1. 3.1

      Interesting analysis regarding the mootness. And thank you for the nice clear writing.

    2. 3.2

      I agree with Malcolm here – nice post!

    3. 3.3

      Lode_Runner,
      While you look at it from the point of anti-consumer “collusion” (which I don’t for a moment concede has occurred here)…the reality is that the parties to the dispute are ALWAYS going to pursue their OWN self-interests….not the entirely VAGUE “public interest” which no one can consistently define….(not even the courts)….so it VARIES so severely that making a fair policy around it is next to impossible. Thus…you are arguing for the courts to establish an ambiguous policy to solve a separate problem that no PARTY to the dispute at issue agrees with.

      Offsetting that vague “competitive harm” you hold up as a reason…is the clear reality of large corporations (or even small ones) using 3rd party companies as clear proxies to file IPRs against patents which they are sued over but the 1-year IPR filing deadline has past….but with plausible deniability as to the extent of “control” over the 3rd party. The Virnetx series of cases against Apple and its various proxies (RPX, Mangrove, Black Swamp LLC) are good examples of this.

      I won’t go into all the details…but suffice it to say that the various ties…..payments (in some cases)/investments (in others), same lawyers, joint agreements between the parties, etc….are all obfuscated by purposed client-lawyer privilege and trade secret BS and entirely in the hands of the colluding parties. Due to its time constraints, the PTAB won’t allow discover…despite the visible ties which are uncovered…unless the proverbial “smoking gun” is produced BEFORE discovery is allowed. (This is how Virnetx got RPX’s IPR’s tossed…..but Apple saw it would lose well ahead of any decision…so it moved to the NEXT proxy….Mangrove…..and so on (to Black Swamp LLC) as soon as any weakness in the prior proxy’s case was discovered.)

      While Director Iancu is trying to clean up the serial challenges…he can’t do much about those serial challenges which are already initiated between 2012-2017 before his attempt to try and wrestle the out of control PTAB back into control. Additionally…having successfully used proxies in the past…the infringers will no doubt go back to using them once a more infringer-friendly Director is installed (i.e. such as former Director Lee who acted as Google’s policy puppet) if the courts doesn’t put a lasting stopper on the practice.

      In Virnetx’s appeal of Apple joinder to Mangrove’s IPR petition, one of the CAFC Judges asked what is the PREJUDICE of having a barred party (Apple) from CONTROLLING the litigation instead of the initial named party (Mangrove)…which is what actually happened. This isn’t a proper question for the CAFC…..because Congress passed legislation and the PTO rules should preclude Apple’s ENTIRE participation. Because Apple is barred from filing for IPR in this instance….it could never meet the requirement of presenting a “proper petition for IPR” to allow it to be joined to Mangrove…yet the PTAB deliberately misreads the AIA on this point…concentrating on the “ANYONE can petition” [for joinder] requirement rather than the equally important but related separate requirement of presenting a “proper petition [for IPR]”.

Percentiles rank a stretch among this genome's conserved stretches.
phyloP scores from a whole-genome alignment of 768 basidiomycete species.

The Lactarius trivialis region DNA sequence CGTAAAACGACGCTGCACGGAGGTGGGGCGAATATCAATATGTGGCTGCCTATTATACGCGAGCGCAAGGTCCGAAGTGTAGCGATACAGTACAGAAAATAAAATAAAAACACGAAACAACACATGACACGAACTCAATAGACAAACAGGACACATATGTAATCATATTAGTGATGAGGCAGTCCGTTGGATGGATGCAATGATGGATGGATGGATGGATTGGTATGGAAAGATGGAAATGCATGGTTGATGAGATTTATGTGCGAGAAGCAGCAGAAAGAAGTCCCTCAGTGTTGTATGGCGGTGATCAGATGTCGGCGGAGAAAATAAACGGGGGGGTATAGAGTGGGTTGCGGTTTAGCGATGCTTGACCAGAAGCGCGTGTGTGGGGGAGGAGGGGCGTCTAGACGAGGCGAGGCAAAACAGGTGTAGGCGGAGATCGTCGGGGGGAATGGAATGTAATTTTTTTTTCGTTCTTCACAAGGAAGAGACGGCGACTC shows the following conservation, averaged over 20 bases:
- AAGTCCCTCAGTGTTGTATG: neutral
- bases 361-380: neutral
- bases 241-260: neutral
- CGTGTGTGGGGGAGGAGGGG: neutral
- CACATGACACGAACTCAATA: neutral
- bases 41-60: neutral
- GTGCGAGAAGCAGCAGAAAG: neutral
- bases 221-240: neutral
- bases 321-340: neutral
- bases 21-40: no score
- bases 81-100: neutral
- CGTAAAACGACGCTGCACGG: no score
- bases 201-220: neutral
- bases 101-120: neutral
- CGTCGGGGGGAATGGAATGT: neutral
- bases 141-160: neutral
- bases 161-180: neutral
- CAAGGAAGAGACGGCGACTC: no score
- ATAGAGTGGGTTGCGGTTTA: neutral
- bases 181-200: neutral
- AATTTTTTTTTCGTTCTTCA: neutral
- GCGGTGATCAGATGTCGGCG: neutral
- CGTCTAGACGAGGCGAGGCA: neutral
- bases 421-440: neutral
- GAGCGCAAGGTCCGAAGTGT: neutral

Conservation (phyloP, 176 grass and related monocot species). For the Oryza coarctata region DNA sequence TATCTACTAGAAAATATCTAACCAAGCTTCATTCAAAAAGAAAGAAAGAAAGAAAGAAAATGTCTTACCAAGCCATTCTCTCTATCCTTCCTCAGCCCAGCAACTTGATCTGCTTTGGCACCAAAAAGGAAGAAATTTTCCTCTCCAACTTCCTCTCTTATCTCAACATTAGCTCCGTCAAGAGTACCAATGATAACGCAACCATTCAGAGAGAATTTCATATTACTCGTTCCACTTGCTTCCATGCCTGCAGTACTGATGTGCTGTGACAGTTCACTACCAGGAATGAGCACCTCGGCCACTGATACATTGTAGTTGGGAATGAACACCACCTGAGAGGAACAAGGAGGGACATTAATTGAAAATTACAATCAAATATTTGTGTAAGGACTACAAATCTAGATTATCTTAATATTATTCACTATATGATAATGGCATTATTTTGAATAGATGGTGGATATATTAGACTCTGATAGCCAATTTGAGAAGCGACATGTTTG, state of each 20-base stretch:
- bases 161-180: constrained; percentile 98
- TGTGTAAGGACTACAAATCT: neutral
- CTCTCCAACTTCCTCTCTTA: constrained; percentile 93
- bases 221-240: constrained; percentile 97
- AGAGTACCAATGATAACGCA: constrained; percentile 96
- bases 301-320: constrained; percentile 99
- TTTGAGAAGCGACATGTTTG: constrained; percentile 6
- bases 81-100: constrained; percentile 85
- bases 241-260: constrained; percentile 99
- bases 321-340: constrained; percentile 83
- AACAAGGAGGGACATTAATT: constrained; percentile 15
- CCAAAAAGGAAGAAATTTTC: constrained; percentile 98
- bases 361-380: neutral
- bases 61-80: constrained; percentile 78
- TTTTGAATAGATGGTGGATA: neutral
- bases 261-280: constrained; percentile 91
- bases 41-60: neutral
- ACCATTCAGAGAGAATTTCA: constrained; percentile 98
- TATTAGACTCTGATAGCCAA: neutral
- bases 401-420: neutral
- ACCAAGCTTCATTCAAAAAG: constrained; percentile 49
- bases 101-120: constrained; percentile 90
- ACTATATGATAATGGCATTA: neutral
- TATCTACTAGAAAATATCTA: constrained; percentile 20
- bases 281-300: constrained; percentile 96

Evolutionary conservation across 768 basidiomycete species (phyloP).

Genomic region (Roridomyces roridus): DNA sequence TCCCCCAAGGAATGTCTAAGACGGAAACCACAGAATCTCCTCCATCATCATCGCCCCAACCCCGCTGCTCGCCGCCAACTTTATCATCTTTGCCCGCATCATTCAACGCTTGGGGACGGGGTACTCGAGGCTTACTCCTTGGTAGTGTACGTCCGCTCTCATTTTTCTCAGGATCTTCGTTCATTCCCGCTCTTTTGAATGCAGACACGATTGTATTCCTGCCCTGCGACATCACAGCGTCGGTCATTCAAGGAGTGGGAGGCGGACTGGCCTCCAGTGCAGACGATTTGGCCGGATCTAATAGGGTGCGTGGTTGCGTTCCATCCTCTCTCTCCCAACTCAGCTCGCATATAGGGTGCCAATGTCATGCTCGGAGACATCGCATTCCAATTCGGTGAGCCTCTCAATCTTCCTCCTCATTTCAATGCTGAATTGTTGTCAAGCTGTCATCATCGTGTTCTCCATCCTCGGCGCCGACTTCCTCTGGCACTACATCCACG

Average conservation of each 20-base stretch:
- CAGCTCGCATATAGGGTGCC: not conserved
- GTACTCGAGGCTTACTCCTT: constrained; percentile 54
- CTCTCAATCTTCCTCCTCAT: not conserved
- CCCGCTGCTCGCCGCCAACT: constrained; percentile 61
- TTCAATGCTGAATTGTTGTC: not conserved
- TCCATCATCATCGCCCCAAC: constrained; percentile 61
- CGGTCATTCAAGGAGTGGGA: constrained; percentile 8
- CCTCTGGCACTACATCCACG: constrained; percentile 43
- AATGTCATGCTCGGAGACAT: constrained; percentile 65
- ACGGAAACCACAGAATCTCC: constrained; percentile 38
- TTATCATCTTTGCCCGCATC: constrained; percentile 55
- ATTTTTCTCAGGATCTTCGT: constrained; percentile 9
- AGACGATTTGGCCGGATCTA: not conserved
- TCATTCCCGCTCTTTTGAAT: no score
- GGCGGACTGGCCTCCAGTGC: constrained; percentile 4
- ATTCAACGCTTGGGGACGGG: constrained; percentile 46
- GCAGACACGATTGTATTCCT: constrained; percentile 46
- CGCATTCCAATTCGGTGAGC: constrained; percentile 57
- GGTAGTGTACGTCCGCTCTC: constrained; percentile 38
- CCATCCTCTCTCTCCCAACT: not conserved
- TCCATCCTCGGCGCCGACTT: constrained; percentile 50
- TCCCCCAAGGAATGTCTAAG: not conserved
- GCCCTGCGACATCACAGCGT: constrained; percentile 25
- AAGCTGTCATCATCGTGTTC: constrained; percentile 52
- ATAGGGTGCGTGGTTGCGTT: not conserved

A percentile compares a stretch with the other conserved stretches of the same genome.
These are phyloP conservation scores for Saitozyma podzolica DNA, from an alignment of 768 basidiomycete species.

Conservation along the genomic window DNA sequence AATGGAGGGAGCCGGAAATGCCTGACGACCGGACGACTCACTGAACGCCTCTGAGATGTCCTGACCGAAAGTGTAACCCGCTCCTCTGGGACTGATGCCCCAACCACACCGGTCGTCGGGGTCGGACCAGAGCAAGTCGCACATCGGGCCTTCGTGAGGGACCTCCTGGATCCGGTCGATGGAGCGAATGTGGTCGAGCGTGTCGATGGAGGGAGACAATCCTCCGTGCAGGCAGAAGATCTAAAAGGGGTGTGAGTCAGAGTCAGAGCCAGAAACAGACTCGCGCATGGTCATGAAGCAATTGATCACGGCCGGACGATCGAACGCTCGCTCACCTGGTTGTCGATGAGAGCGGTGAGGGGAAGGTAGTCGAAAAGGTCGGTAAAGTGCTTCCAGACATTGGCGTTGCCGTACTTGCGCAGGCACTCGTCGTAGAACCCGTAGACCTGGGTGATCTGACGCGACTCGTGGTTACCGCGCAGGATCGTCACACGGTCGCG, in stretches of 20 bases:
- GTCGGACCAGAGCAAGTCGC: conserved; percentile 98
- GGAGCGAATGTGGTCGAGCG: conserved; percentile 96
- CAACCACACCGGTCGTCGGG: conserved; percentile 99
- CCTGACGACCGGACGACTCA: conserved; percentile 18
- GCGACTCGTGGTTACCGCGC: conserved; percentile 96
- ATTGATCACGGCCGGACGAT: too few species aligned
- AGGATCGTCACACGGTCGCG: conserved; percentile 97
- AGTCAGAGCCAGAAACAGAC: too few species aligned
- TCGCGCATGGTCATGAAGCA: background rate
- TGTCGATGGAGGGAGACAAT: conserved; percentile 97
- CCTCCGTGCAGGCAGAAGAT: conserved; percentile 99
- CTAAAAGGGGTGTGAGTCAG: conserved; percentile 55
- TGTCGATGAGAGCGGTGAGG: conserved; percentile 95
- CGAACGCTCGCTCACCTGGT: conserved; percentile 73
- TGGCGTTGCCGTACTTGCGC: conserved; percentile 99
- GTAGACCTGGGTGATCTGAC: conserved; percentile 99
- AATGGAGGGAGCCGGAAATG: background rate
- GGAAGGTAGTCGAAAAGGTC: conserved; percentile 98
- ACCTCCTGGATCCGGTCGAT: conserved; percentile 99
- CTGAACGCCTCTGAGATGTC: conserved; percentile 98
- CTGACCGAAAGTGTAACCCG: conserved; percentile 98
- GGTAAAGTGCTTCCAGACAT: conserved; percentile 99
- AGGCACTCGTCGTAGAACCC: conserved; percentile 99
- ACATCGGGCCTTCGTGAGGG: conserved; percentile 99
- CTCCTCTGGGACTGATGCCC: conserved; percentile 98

The question the CAFC judge asked Virnetx is entirely backward and asked of the incorrect party IN FACT….as it is the GOV’T’s (PTAB’s) burden of proof to show that allowing Apple’s participation was HARMLESS despite being a legislatively barred (at least facially bypassing due process for Virnetx)….not Virnetx’s to prove actual harm.

      1. 3.3.1

        Here too, an excellent post.

      2. 3.3.2

        the entirely VAGUE “public interest” which no one can consistently define….

        It’s not vague at all. The public is interested in having the property stolen from it returned back to it. The property taken from it = property falling within the scope of invalid patent claims.

        The Supreme Court has recognized this interest as a paramount one. It’s the main driver behind all of the patent statutes.

        1. 3.3.2.1

          Your rather odd “main driver” is nothing more than the plainly obvious cognitive dissonance when it comes to providing Patentee’s with the fuel of interest.

          Your primary aim is the negation of that which is the actual primary aim.

          You really should see a therapist about your cognitive dissonance.

  7. 2

    Did I miss where David Boundy is getting ready to sue the PTO for its illegal subversion of the substantive law regarding eligibility?

    He must be very concerned about that. Because he’s very serious and totally not a hypocrite.

    1. 2.1

      It can be “illegal” only if the intitial item itself is legal.

      The judicial branch writing patent law is not such an item.

      1. 2.1.1

        Fascinating and very cogent. Is that Boundy’s position? I know he has a great deal of respect for you, given that you are both among the most serious and concerned people when it comes to phenomenally difficult patent issues like the eligibility of information and logic.

        1. 2.1.1.2

          Maybe you should try this (albeit a different argument, it is nonetheless in a flavor that you are sure to “enjoy”):

          link to ipwatchdog.com

  8. 1

    I see that the WesternGeco team did a better redaction job than did Paul Manafort’s people. I suppose that we will have to wait to see if the unredacted petition is ever made available.